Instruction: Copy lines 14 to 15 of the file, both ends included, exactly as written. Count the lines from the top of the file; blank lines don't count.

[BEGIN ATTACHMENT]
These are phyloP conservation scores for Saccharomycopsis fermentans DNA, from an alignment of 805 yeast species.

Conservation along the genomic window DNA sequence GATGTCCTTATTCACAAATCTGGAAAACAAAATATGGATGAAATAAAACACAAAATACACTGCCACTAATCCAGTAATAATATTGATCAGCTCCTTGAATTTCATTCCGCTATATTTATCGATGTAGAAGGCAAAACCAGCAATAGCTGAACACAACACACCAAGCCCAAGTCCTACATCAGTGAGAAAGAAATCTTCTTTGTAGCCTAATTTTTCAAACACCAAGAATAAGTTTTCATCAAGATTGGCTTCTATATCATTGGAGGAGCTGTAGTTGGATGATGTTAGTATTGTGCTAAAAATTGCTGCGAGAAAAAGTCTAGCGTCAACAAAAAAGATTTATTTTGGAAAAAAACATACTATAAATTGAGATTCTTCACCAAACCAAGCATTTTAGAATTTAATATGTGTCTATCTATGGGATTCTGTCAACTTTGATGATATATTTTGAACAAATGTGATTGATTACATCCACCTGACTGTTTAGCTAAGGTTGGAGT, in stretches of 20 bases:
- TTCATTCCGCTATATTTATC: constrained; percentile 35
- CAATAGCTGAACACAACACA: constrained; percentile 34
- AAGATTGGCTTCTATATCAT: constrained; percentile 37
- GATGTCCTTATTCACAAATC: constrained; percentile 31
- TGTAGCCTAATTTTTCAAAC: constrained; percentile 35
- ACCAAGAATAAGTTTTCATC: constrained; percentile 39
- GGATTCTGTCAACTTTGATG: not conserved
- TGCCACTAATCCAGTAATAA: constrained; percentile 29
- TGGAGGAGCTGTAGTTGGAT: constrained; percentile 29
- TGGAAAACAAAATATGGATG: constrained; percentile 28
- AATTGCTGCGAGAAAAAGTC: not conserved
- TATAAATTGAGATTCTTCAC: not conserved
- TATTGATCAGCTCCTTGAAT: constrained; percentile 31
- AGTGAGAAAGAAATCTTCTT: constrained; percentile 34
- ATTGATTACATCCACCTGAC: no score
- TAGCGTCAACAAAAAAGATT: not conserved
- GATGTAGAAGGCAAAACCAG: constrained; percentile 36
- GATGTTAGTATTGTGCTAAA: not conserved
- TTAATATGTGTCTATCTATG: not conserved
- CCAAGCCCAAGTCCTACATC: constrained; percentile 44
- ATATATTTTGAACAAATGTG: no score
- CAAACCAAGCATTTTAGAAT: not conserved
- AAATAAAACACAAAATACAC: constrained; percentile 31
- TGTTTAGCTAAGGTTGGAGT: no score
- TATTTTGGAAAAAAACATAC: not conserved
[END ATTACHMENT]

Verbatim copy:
- TATAAATTGAGATTCTTCAC: not conserved
- TATTGATCAGCTCCTTGAAT: constrained; percentile 31